The subjects covered in NHS antenatal classes vary slightly, but the sessions aim to cover health in pregnancy, what happens during labour, pain-relief options, newborn care, including feeding, and emotions during pregnancy, birth and postnatally.
Ideally, classes will consist of 8-10 couples, but in extreme cases there could be as many as 40 people attending a class.
When to go:
Start at 8-10 weeks before your baby’s due. “Classes can be a one-off workshop, or a course of up to six shorter sessions,” says our midwife Anne Richley.
How to book:
Your midwife or GP will be able to provide contact details.
- They’re free.
- It’ll give you a solid all-round lowdown on birth and beyond.
- Most of the classes include a chance for you to visit the hospital where you’ll be giving birth, which is reassuring ahead of b-day.
All antenatal classes will help you and your partner prepare for the birth.
NCT antenatal teacher, Njambi McGrath, says the topics covered include: “What happens in labour, how to cope, pain-relief options, newborn care and feeding, as well as subjects like postnatal depression and changes to a couple’s relationship after the birth.”
NCT has a choice of two antenatal courses – both are highly regarded and comprehensive:
NCT Signature has a focus on labour and birth, and is the longer of the two options. They are normally 18 hours long, usually split into two-hourly sessions, including an optional two-hour session to give advice on breastfeeding. Then there’s a 2-hour get-together session after all the group have had their babies.
NCT Essentials focuses on caring for the baby and life as a parent. These courses are 12 hours, including the 2-hour reunion session.
When to go:
Plan to start a course at 30-35 weeks, so there a couple of weeks between the end of your course and the birth. Do think about reserving a place much sooner as the courses are very popular and can fill quickly. Most course are booked by week 19, but you can check on the NCT websitefor latest availability.
£11.30-£19.00 per hour, for two people, depending on where you live. Discounts and concessions available for parents in receipt of benefits or on lower incomes.
- Classes are small, interactive and led by specially-trained experts.
- Claim high satisfaction rates and are a good way of getting a partner involved.
- NCT courses are famous for helping you make friends with other local parents with similar due dates.
- Offers a good overview of giving birth and how to cope after.
- Often have daytime, evening and weekend options available.
- Will connect you with your local NCT branch, with things to do and places to go after you’ve had your baby.
- The NCT also provides refresher courses (normally 6-14 hours) for those who’ve had a baby already, but just want a recap or to meet other mums.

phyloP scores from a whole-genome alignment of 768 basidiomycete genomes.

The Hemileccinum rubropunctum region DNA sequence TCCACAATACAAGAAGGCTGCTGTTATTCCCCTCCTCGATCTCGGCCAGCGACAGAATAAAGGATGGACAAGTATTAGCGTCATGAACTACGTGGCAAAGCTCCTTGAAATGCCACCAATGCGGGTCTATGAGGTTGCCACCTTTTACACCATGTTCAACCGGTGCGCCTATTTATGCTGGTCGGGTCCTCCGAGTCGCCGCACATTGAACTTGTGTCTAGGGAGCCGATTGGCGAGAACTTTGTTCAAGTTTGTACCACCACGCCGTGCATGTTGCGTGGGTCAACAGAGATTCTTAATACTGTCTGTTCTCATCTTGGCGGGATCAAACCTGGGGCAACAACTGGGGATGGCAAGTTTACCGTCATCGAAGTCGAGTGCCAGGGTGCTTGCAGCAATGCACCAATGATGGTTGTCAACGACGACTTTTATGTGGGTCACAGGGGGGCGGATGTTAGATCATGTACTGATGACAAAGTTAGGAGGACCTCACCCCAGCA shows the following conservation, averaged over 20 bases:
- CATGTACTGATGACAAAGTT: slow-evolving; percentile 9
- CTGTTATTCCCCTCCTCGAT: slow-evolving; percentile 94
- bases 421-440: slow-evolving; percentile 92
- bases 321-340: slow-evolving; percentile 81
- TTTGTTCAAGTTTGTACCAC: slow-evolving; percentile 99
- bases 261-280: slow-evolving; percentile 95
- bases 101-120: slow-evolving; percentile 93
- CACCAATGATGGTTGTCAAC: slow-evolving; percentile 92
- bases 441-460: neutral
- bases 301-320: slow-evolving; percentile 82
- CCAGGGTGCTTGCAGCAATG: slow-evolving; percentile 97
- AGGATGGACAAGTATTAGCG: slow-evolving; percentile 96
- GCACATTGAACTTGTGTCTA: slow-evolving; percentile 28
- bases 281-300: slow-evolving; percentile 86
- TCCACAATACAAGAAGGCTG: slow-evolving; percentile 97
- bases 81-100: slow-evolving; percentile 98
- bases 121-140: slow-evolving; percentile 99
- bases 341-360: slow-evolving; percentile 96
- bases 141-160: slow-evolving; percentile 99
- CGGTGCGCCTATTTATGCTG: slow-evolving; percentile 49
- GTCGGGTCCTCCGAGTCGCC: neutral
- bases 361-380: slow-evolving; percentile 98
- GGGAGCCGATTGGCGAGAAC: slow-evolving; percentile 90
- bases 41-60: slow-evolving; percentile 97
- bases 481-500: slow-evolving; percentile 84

Yoga in pregnancy has many benefits for your health and for your labour.
These classes teach active positions for labour, with the understanding that a supported upright position is the best way to give birth. Yoga helps with this, so some classes include it. “Classes also tell you what to expect from birth and teach you skills, such as breathing and relaxation techniques, to help you manage labour with your own resources,” says Janet Balaskas, founder of Active Birth.
When to go:
In your sixth, seventh, or eighth month of pregnancy. Note that classes tend not to include babycare advice as they only cover up to one hour after the baby is born.
£175 for an Active Birth Weekend course, or £22 for a two-hour Active Birth with yoga class.
- If you decide to include yoga, this is a great way to keep fit in pregnancy too and bond with your unborn baby.
- It’ll help you feel more in control of your labour and you’ll meet like-minded mums-to-be.
- Teaches you to work with the power of labour as opposed to being fearful of it.
Hypnotherapy classes can help you relax during birth
“Birth hypnosis classes help you to prepare psychologically for the birth and to manage pain during labour,” says Maggie Howell, founder of Natal Hypnotherapy. “You’ll learn simple self-hypnosis, relaxation and breathing techniques and focus on how to use natural birthing instincts and positive thinking to encourage a calmer birth.”
When to go:
Anytime in pregnancy for learning hypnosis as this can be practised throughout pregnancy, but 32 weeks onwards for preparing for the birth.Be aware that even though birth hypnosis can be used alongside pain relief, classes don’t usually cover other pain-relief options. Advice on babycare isn’t included either.
£95 for each workshop.
- Lots of women who’ve learnt birth hypnosis say how effective it is in giving them a calm and positive birth experience and helping them feel in control during labour.
- These classes are particularly good for mums-to-be who are scared about giving birth, as they can help relieve anxieties.
- You’ll meet other like-minded mums-to-be.
Babymoons can give mums-to-be a relaxing break before giving birth
Classes for dads
These are few and far between but DaddyNatal currently offers antenatal classes just for men. Founder Dean Beaumont gives two classes split over two evenings.For new fathers, DaddyNatal also offers a separate class covering the nitty gritty of babycare, including how to hold a baby and swaddling.
When to go:
As early as possible so dads-to-be can maximise antenatal bonding.” The first meeting focuses on pregnancy and encourages a dad-to-be to discuss feelings and fears and thinking about bonding with his unborn baby,” says Dean. “The second meeting covers the birth, the role of birth partner and what to expect in the first few weeks.”
£50 for two nights. New Dads class, £7.50.
- Dads-to-be often only get to be observers in other general antenatal classes, whereas this focuses just on them so they learn practical skills for their partner’s pregnancy and birth.
- Classes are small and informal, so men feel comfortable sharing their thoughts and feelings.